“Plaintiff alleges that he was subject to harassment after his employer learned that he was gay, and he presents his claim as one of non-conformity with sex stereotypes,” the motion to dismiss says. “But the detailed allegations in the complaint do not provide what courts have held is required to show that sex stereotyping was the cause of his employer’s actions.”
The motion to dismiss adds, “[C]ourts have generally required plaintiffs to set forth specific allegations regarding the particular ways in which an employee failed to conform to such stereotypes — generally relating to an employee’s behavior, demeanor or appearance in the workplace — and allegations to support the claim that this non-conformity negatively influenced the employer’s decision … In this case, however, plaintiff fails to offer anything more than the conclusory statement that, as a result of his sexual orientation, ‘he did not conform to the defendant’s gender stereotypes associated with men under Mech’s supervision.’”
One civil rights attorney familiar with the case, who spoke on condition of anonymity, said the U.S. Attorney’s office was fulfilling its role in defending its client — the Library of Congress — and should not be faulted for arguing against TerVeer’s attempt to invoke protection from Title VII.
“The government’s argument that the complainant fails to allege sufficient facts to state a claim … are typical arguments that they’d make equally if the plaintiff were female or black rather than gay,” the attorney said.
The government’s motion to dismiss the case is based mostly on procedural and legal grounds rather than on the merits of TerVeer’s specific allegations of discrimination and retaliation.
The government’s motion cites legal and procedural grounds to seek the dismissal of a separate claim in the lawsuit that the firing violated TerVeer’s Fifth Amendment constitutional right to due process and equal protection under the law.
In addition, it cites procedural grounds to call on the court to dismiss separate claims in the lawsuit that the library violated the Library of Congress Act, which bans discrimination based on factors unrelated to an employee’s ability to perform his or her job; and an internal library policy banning sexual orientation discrimination.
Library investigation finds no substantiation of discrimination
The motion to dismiss releases publicly for the first time the April 26, 2012 ruling by the library’s Office of Opportunity, Inclusiveness and Compliance (OIC) that rejects TerVeer’s allegations on grounds that they could not be substantiated or proven.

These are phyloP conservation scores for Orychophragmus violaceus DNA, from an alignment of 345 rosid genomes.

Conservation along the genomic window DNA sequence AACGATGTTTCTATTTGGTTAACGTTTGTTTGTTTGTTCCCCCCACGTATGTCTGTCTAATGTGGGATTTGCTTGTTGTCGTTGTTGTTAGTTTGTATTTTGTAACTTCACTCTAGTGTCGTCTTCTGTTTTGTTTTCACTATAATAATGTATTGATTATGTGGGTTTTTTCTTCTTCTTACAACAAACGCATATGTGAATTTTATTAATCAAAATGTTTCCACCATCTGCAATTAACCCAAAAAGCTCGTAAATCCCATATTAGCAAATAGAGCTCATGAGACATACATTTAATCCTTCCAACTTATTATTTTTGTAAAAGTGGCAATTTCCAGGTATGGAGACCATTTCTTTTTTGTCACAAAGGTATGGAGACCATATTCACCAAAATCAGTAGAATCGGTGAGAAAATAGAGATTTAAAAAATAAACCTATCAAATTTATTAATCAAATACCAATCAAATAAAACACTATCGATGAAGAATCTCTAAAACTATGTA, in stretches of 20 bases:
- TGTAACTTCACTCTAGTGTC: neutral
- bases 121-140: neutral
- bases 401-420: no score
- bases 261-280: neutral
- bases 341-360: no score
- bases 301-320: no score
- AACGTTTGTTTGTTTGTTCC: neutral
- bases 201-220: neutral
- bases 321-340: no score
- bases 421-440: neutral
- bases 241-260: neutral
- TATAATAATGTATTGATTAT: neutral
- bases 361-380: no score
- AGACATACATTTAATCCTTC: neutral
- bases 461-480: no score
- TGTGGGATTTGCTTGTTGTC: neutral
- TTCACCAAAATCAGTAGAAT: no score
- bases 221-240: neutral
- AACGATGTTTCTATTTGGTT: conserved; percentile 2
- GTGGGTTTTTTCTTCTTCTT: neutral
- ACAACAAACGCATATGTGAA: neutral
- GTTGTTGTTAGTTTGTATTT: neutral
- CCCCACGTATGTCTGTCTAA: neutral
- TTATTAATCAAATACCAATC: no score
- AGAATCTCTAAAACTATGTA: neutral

The 14-page ruling by the OIC, which was filed in court by the U.S. Attorney’s office as “Exhibit D,” was based on an in-house library investigation into a discrimination complaint filed by TerVeer on Nov. 9, 2011, according to OIC acting supervisor Vicki Magnus.
Magnus discusses the findings in an April 26 letter to Brown, TerVeer’s attorney, which the U.S. Attorney’s office submitted in court as part of Exhibit D.
“Based on the available evidence, the Office of Opportunity, Inclusiveness and Compliance (OIC) does not find sufficient evidence to support Complainant’s allegations that he was discriminated against based on religion, sex, and reprisal, and that he was subjected to sexual harassment and a hostile work environment in his meetings with supervisors regarding performance and in actions taken by supervisors regarding his performance,” Magnus said in her letter.
In what potentially could be damaging to TerVeer’s lawsuit, Magnus notes that the OIC investigation into TerVeer’s discrimination and retaliation complaint included interviews of and testimony by five of TerVeer’s co-workers. Each of the five testified that they personally observed less than satisfactory work performance by TerVeer, according to the OIC ruling.
In his complaint, TerVeer accuses his immediate supervisor, John Mech, and a higher level supervisor, Nicholas Christopher, of giving him a lower job performance rating based on anti-gay bias.
The five co-workers, “each of whom personally observed complainant’s performance, fully support the reasons presented by management justifying their decision to issue complainant poor performance ratings and to deny complainant a [performance based salary increase].”
Brown, TerVeer’s attorney, declined to comment on the OIC ruling or its potential impact on the lawsuit.
The library’s official reason for firing TerVeer was his failure to report to work after a leave of absence he requested and received permission to take had expired. TerVeer told reporters in a news conference in April that his doctor and therapist urged him to take a leave from work after the hostile work environment he said Mech created caused him to suffer severe emotional distress.
He said the library refused to grant his request to be transferred to another office under another supervisor, making it impossible for him to return to work.